It should be noted that late payments and cumbersome procedures are not limited to EU donors and that it is sometimes easier to hide behind these issues in order to cover up operating problems within an organisation.
Text based on the interviews with : Elong Mbassi, Jean Pierre, PDM Director, 7 January 1999; OLOUDE, Bachir, SERHAU-SEMDirector, 11 January 1999, PELLETIER, Yves, Regional Delegate et AFVP Delegate Benin, 13 January 1999, Mr. MARTHOZ, André, Head of the EDF’s Technical Support Unit in Mono, 14 January 1999.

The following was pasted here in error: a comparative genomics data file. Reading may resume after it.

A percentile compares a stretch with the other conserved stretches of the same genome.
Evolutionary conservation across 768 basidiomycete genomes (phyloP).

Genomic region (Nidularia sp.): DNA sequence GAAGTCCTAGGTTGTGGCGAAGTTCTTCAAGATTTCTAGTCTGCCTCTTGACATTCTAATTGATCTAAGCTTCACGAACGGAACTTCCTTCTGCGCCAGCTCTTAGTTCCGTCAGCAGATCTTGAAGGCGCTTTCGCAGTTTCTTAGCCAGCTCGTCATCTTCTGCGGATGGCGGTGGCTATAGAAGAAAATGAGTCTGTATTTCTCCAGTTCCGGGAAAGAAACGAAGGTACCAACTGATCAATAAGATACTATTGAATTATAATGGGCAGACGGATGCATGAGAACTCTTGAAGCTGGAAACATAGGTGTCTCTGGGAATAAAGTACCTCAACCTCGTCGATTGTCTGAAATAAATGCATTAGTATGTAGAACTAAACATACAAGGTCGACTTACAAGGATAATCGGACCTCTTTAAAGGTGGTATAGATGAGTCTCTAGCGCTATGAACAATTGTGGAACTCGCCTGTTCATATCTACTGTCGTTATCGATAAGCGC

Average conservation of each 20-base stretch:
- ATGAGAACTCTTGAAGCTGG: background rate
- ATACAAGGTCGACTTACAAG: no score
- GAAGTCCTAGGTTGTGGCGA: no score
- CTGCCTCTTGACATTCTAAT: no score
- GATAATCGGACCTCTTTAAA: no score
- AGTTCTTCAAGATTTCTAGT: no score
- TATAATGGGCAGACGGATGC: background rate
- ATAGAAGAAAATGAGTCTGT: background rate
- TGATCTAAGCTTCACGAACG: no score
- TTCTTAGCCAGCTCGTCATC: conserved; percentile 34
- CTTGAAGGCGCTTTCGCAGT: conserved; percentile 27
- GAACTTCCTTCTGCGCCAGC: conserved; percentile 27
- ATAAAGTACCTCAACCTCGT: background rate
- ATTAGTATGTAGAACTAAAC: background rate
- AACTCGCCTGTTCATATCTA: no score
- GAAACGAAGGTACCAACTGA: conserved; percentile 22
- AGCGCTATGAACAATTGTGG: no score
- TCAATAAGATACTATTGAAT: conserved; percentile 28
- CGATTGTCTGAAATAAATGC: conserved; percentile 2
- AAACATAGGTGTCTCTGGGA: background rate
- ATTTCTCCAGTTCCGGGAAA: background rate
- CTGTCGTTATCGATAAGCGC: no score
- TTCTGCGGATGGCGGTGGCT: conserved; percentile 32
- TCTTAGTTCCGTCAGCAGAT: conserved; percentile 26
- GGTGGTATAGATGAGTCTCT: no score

Aihou, Désiré H.: Benin Cotonou National University.
[[Written for the public debate « Actors and processes of the cooperation », which could feed the next Lome Convention (European Union/ACP countries relations). This debate, animated by the FPH, has been started by the Cooperation and Development Commission of the European Parliament and is supported by the European Commission.]